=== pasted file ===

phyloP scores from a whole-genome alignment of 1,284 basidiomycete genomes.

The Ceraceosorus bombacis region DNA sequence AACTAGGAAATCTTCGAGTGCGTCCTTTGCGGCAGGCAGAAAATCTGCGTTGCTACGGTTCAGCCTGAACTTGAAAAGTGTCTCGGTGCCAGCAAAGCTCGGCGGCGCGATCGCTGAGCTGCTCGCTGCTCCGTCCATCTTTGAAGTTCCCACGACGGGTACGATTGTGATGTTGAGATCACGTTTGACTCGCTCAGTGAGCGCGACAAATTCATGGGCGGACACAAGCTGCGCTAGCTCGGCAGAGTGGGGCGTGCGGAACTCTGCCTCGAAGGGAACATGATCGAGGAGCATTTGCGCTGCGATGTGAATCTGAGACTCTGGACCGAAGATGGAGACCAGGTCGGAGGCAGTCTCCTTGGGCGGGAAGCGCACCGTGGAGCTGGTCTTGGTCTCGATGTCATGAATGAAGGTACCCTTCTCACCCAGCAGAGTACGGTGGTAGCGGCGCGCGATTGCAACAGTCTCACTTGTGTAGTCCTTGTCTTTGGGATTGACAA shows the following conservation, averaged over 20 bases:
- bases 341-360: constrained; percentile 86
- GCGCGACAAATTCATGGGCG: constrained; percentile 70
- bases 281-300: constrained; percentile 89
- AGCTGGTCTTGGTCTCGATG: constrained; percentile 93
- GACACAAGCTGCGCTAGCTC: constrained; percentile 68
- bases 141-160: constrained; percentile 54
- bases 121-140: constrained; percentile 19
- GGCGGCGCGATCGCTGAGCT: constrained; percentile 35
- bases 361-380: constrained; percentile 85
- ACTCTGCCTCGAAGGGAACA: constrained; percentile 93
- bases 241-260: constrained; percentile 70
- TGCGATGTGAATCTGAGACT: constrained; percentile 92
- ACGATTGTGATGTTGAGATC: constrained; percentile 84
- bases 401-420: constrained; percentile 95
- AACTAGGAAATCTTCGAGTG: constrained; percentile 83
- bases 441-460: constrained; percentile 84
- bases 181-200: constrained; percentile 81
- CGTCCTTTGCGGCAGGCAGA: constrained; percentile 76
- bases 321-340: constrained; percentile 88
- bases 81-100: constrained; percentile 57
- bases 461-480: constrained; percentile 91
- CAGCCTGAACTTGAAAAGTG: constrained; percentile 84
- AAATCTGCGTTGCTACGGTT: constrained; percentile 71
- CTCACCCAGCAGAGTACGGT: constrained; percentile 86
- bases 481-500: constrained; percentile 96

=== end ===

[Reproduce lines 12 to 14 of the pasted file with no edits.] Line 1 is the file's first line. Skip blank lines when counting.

- ACTCTGCCTCGAAGGGAACA: constrained; percentile 93
- bases 241-260: constrained; percentile 70
- TGCGATGTGAATCTGAGACT: constrained; percentile 92